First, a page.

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Geological disposal

In October 2006, the UK government accepted the Committee on Radioactive Waste Managements (CoRWM) recommendations that:

  • The UK's higher activity radioactive waste (HAW) should be managed in the long term through geological disposal; and
  • The continuing need for safe and secure interim storage until geological disposal is available.

Geological disposal involves placing radioactive wastes deep underground within a suitable rock formation. The rock formation provides long-term protection by acting as a barrier against escape of radioactivity and by isolating the waste from effects at the surface such as climate change. In July 2014, the then Department for Energy and Climate Change (DECC) published a renewed policy for Implementing Geological Disposal. There is no facility currently available in the UK.

ONR and the Environment Agency or Natural Resources Wales will regulate any future geological disposal facility (GDF) for HAW in England or Wales. Scottish government policy does not support geological disposal. We will work with the relevant environmental regulator to ensure that any future facility meets the required high standards for safety, security, safeguards, radioactive waste transportation, and environmental protection.

ONR's role in siting a Geological Disposal Facility

We (ONR) have no decision making role in selecting a site for a GDF, but we will provide advice and comment on matters relating to safety, security, nuclear safeguards and transport. Together with the Environment Agency in England and Natural Resources Wales, we will provide advice and regulatory comment to government, Nuclear Waste Services (the implementer of government policy on geological disposal), local authorities, working groups and partnerships and other stakeholders.

Licensing and regulation of a Geological Disposal Facility

Given the high hazard inventory of a GDF, the requirements of relevant international standards and good practice, government considers that a future GDF should be regulated for nuclear safety and security purposes by ONR and subject to the requirements of the Nuclear Installations Act 1965 during its design, construction, operation and transition to closure,  until the period of responsibility ends.

To enable this to be implemented we are working with the Department for Energy Security and Net Zero to enact necessary legislative amendments to add a GDF to the list of prescribed installations requiring a nuclear site licence.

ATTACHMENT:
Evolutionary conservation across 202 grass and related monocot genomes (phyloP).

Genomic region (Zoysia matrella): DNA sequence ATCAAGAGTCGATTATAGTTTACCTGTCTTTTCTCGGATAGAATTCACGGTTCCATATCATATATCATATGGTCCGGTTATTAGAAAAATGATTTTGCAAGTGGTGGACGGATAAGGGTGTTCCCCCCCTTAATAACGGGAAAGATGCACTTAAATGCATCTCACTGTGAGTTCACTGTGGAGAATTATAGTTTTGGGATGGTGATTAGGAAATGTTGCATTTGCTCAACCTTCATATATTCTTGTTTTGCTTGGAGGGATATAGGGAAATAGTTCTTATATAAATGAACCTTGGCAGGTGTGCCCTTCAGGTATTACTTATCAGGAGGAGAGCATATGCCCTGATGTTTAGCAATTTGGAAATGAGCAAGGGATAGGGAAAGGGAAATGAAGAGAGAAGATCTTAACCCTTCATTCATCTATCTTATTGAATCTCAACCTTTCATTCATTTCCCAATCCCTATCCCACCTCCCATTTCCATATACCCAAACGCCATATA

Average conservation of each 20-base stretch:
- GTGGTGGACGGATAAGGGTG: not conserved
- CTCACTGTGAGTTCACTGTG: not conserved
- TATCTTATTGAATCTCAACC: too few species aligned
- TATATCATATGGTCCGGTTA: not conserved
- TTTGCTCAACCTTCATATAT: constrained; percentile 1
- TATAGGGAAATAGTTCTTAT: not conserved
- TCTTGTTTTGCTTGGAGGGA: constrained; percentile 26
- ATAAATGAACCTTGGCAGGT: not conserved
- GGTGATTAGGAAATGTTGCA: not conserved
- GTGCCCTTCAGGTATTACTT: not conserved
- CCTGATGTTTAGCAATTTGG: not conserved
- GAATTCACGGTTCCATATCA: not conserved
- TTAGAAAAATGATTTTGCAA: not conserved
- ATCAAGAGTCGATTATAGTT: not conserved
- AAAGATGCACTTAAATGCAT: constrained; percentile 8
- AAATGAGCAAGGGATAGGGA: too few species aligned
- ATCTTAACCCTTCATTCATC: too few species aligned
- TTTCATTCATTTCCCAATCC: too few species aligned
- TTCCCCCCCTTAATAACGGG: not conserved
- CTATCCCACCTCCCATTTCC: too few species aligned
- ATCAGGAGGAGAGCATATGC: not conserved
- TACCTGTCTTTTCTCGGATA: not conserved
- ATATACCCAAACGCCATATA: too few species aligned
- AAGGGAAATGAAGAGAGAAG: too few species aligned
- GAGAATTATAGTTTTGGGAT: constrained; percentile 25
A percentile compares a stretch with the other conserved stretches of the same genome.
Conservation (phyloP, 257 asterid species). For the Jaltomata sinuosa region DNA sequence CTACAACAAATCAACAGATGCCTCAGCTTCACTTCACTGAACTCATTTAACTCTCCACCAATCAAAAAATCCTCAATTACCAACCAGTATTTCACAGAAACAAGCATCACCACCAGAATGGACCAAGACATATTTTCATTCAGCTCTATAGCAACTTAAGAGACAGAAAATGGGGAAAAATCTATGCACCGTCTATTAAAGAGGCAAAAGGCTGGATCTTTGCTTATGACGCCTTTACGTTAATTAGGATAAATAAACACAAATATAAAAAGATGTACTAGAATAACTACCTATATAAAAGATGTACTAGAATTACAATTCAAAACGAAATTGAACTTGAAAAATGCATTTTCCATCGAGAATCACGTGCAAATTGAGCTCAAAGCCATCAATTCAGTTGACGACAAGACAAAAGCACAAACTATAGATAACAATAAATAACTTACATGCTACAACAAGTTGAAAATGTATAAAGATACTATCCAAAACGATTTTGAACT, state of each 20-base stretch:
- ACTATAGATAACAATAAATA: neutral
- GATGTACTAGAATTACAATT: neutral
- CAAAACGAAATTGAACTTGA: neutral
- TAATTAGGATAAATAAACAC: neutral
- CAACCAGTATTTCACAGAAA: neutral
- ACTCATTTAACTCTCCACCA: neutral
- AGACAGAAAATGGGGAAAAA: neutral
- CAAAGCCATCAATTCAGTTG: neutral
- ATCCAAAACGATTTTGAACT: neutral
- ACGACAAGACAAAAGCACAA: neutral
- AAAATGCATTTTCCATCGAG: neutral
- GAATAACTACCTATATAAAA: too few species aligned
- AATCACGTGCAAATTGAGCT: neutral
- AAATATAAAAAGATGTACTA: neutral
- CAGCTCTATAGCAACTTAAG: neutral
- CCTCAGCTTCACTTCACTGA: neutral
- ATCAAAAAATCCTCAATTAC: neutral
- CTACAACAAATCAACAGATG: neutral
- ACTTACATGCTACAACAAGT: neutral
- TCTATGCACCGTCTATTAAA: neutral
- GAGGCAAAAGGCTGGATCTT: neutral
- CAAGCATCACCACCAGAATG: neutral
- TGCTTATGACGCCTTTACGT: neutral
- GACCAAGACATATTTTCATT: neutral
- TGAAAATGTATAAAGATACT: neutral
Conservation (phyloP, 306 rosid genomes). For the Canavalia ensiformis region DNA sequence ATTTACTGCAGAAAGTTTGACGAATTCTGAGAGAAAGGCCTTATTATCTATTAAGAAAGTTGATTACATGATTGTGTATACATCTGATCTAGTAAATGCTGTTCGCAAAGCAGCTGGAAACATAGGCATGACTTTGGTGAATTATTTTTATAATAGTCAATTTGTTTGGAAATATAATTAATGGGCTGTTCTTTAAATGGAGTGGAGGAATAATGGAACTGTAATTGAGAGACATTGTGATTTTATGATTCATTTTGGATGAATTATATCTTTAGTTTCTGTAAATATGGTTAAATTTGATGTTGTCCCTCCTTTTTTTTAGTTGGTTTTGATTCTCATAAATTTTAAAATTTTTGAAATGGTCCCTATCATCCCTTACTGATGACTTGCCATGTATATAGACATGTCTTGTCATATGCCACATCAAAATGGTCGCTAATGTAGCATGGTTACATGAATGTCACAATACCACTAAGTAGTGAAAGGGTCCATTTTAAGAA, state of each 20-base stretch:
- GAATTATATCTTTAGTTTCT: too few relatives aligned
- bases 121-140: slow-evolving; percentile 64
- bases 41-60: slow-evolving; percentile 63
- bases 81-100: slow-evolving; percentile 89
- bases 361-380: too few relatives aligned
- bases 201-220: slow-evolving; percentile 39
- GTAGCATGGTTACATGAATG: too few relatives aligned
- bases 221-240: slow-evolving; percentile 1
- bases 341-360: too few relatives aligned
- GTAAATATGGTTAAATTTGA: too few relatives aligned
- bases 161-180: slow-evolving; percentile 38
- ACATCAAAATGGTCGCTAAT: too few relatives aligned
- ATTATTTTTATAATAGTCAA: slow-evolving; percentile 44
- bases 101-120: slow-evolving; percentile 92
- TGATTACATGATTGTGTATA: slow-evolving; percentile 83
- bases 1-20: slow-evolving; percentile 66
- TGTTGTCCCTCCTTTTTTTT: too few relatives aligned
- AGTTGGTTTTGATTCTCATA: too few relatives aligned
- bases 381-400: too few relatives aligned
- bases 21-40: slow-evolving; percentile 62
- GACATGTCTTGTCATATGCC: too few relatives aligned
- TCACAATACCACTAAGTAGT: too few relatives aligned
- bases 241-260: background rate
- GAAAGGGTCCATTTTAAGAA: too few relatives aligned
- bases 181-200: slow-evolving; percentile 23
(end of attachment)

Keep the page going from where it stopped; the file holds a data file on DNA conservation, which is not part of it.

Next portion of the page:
We intend to attach the same set of standard licence conditions to any licence for a GDF although these will be reviewed to identify any necessary modifications specifically relating to a GDF. We will be responsible for assessing the safety and approving security arrangements for the facility, and for securing compliance with those arrangements once a nuclear site licence has been granted.

Our Safety Assessment Principles (SAPs) and Security Assessment Principles (SyAPs) will provide our inspectors with a framework for making consistent regulatory judgements on nuclear safety cases, as its standard for assessing the GDF. The SAPs are under constant review, and modifications will be made in relation to geological disposal, if necessary.

Regulatory advice relating to geological disposal

In advance of identification of a site for a GDF, we will continue to work with the Environment Agency and Natural Resources Wales to scrutinise Nuclear Waste Services work to implement geological disposal. Our work under the joint scrutiny programme is summarised in a series of annual reports. As regulators we provide advice on our respective regulatory remits to ensure that Nuclear Waste Services:

  • Develops the organisational capabilities needed to hold a nuclear site licence and environmental permits;
  • Takes full account of licensing and permitting requirements when applying to develop and operate a GDF; and
  • Provides appropriate advice to waste producers about how they should package HAW for future geological disposal.

In 2017, RWM (predecessor organisation to Nuclear Waste Services) published a set of safety case reports for a future GDF based on its understanding of the scientific and engineering principles supporting geological disposal. As a site for a GDF has not yet been identified, the safety case is based on assumptions about possible geological settings, GDF concepts and designs. It is referred to as the 2016 generic Disposal System Safety Case (2016 gDSSC).

Along with the Environment Agency we assessed the 2016 gDSSC at the request of RWM, to provide scrutiny and advice on parts of its work ahead of any permit or licence application.

Although we have no direct role in the requirements for disposal, we do have a role in ensuring waste on nuclear sites is stored safely and securely until a GDF becomes available. Along with the Environment Agency, Natural Resources Wales and the Scottish Environment Protection Agency we have produced joint guidance on the management of HAW on nuclear licensed sites.